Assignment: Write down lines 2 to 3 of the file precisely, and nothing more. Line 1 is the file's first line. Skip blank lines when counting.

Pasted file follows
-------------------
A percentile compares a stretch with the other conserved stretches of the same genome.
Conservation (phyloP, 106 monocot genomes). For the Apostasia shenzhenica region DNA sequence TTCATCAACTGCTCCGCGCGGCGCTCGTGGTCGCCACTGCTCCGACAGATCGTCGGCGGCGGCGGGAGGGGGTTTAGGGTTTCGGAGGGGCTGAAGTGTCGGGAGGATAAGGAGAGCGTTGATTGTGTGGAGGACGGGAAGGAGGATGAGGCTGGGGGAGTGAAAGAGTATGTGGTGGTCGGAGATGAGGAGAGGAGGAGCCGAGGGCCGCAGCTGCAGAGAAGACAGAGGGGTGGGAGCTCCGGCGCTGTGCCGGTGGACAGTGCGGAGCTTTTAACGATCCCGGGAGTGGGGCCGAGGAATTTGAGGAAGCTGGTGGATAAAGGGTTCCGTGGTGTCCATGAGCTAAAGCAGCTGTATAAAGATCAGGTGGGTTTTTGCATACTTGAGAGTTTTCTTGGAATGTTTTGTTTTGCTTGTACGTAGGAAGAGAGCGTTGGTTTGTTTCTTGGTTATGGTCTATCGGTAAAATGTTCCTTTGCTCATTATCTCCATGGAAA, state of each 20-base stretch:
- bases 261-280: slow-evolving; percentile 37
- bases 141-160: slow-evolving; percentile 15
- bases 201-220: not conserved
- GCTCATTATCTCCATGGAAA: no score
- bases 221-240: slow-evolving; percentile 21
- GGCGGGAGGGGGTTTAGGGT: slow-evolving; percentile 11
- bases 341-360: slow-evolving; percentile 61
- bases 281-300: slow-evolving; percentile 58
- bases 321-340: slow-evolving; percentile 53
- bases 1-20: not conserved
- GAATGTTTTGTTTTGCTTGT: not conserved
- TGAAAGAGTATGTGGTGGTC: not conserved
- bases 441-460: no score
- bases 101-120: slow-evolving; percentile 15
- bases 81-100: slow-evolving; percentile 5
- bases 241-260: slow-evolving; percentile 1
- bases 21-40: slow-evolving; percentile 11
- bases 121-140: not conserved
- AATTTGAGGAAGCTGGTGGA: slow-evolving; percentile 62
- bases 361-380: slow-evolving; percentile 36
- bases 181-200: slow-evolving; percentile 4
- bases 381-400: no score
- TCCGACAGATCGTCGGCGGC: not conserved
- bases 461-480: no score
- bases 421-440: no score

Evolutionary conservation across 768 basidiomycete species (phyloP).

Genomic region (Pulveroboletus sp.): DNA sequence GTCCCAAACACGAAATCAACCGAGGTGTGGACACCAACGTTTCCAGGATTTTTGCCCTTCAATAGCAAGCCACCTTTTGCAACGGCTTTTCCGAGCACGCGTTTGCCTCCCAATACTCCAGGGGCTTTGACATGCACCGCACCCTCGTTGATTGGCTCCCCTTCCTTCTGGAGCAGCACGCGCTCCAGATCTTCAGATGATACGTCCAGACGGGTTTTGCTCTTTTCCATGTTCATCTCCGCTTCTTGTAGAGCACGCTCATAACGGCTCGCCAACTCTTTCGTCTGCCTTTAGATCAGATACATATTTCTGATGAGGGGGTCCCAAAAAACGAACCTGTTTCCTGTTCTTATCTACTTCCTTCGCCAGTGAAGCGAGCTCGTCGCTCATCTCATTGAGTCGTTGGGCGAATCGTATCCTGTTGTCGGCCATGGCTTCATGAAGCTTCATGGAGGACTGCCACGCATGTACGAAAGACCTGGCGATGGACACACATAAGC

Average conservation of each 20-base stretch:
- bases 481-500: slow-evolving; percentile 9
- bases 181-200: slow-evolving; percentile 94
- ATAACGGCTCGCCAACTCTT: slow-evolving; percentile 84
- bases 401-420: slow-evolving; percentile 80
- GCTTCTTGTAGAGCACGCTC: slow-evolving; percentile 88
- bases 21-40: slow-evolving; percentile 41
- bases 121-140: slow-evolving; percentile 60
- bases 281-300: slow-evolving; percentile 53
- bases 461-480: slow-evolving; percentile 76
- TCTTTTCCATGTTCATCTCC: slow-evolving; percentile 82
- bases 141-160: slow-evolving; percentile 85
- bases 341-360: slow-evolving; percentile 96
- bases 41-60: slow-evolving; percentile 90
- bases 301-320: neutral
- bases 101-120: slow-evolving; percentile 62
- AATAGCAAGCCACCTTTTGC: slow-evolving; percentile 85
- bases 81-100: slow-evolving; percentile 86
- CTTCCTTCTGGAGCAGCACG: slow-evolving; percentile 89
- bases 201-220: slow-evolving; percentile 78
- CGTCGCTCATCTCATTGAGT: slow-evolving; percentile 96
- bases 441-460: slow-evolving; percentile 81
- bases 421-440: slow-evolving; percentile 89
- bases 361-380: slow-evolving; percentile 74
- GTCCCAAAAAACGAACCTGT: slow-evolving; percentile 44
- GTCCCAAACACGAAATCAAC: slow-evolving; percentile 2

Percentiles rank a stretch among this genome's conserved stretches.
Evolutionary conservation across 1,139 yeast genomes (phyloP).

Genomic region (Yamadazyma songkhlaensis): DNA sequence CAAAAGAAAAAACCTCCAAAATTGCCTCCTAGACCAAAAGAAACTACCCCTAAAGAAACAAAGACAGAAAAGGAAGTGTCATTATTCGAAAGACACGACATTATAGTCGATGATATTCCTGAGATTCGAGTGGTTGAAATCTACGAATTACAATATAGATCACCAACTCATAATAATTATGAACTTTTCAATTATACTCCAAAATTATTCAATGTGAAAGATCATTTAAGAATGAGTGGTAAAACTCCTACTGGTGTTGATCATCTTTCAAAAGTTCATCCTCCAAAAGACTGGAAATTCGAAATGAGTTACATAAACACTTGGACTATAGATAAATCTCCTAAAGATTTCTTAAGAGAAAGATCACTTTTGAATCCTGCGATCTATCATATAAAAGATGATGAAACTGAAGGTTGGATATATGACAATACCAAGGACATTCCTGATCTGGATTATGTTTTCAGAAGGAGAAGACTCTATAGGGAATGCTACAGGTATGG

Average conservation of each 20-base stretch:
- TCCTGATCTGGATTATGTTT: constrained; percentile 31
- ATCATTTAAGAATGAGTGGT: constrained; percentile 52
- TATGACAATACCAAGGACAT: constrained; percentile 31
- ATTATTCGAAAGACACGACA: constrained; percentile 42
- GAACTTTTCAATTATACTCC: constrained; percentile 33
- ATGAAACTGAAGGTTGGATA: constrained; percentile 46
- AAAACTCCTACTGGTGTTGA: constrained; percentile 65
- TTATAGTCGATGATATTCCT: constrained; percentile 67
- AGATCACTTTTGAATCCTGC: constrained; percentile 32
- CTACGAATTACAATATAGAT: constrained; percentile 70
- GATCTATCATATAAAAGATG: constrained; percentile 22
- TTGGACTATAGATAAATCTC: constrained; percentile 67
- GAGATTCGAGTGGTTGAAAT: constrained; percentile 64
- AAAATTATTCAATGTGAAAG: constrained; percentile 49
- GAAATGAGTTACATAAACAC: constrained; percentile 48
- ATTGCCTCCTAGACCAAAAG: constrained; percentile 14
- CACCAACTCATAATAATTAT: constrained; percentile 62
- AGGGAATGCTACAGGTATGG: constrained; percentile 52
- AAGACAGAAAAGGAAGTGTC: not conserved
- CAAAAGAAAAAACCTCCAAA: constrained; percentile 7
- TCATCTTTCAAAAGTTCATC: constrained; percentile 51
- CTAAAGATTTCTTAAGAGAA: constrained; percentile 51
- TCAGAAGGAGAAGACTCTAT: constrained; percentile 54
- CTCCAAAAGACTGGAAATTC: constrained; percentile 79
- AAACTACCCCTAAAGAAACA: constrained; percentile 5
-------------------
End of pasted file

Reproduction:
Conservation (phyloP, 106 monocot genomes). For the Apostasia shenzhenica region DNA sequence TTCATCAACTGCTCCGCGCGGCGCTCGTGGTCGCCACTGCTCCGACAGATCGTCGGCGGCGGCGGGAGGGGGTTTAGGGTTTCGGAGGGGCTGAAGTGTCGGGAGGATAAGGAGAGCGTTGATTGTGTGGAGGACGGGAAGGAGGATGAGGCTGGGGGAGTGAAAGAGTATGTGGTGGTCGGAGATGAGGAGAGGAGGAGCCGAGGGCCGCAGCTGCAGAGAAGACAGAGGGGTGGGAGCTCCGGCGCTGTGCCGGTGGACAGTGCGGAGCTTTTAACGATCCCGGGAGTGGGGCCGAGGAATTTGAGGAAGCTGGTGGATAAAGGGTTCCGTGGTGTCCATGAGCTAAAGCAGCTGTATAAAGATCAGGTGGGTTTTTGCATACTTGAGAGTTTTCTTGGAATGTTTTGTTTTGCTTGTACGTAGGAAGAGAGCGTTGGTTTGTTTCTTGGTTATGGTCTATCGGTAAAATGTTCCTTTGCTCATTATCTCCATGGAAA, state of each 20-base stretch:
- bases 261-280: slow-evolving; percentile 37